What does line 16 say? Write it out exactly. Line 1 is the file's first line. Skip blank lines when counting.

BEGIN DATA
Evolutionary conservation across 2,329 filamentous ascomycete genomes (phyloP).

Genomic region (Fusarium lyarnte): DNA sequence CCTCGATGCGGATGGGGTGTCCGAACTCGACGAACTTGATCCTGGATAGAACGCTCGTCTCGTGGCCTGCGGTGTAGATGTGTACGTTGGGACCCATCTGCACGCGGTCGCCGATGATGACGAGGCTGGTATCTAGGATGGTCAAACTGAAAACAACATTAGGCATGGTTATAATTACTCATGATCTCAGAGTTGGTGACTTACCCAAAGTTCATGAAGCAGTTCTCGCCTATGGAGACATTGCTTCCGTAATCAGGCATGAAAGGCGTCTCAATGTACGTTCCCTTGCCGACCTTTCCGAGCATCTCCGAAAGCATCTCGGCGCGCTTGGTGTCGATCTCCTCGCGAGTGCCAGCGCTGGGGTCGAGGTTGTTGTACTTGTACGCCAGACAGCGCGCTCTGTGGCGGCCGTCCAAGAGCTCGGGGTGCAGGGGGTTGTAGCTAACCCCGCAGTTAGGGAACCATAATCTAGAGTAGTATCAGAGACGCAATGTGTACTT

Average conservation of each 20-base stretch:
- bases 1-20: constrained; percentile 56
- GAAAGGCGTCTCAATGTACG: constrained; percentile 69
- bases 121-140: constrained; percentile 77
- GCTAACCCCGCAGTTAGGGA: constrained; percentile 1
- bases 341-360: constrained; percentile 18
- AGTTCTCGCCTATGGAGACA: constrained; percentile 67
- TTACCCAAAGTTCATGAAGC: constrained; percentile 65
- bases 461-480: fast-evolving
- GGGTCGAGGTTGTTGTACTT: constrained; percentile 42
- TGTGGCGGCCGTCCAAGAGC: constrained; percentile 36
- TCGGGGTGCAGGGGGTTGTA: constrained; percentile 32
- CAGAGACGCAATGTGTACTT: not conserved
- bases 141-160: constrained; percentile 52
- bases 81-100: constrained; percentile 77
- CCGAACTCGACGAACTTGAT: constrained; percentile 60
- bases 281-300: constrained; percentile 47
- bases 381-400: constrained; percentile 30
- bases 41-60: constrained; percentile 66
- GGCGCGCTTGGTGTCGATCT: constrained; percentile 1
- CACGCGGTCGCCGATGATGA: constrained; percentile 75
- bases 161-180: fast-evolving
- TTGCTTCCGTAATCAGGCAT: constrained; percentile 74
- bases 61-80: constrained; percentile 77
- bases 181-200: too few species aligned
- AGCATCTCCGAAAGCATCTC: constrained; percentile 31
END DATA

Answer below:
- bases 141-160: constrained; percentile 52